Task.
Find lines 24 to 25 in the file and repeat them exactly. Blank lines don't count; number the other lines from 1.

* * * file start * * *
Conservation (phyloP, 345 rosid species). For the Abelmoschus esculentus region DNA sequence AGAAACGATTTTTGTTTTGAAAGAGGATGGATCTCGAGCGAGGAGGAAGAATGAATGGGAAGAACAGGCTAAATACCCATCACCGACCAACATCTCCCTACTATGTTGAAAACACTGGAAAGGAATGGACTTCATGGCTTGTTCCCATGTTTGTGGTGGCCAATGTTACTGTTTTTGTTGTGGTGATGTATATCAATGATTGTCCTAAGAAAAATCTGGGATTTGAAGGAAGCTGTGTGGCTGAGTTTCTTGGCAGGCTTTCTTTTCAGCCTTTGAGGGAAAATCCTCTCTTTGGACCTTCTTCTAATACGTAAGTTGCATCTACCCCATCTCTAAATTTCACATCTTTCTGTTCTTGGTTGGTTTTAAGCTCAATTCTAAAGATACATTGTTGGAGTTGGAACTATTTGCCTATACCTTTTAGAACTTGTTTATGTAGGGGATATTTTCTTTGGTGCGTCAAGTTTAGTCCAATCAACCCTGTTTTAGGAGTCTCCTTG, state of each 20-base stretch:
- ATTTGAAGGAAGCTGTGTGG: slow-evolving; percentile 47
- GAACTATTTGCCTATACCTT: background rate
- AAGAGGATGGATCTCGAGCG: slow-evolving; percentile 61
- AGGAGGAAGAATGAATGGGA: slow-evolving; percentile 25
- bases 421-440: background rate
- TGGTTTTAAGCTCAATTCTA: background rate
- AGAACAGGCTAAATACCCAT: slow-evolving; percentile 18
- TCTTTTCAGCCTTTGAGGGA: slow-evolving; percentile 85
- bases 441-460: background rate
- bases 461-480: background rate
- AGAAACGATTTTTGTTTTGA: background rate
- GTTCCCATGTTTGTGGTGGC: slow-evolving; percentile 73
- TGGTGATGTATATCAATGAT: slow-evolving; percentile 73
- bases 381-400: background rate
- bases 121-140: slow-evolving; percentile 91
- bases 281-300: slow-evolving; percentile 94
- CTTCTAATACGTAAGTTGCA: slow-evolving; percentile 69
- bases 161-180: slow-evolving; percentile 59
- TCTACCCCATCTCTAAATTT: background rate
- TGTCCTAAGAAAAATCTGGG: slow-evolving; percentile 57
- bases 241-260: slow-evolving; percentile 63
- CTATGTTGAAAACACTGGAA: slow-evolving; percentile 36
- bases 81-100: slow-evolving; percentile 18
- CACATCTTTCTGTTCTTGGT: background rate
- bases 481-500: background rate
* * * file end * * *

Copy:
- bases 81-100: slow-evolving; percentile 18
- CACATCTTTCTGTTCTTGGT: background rate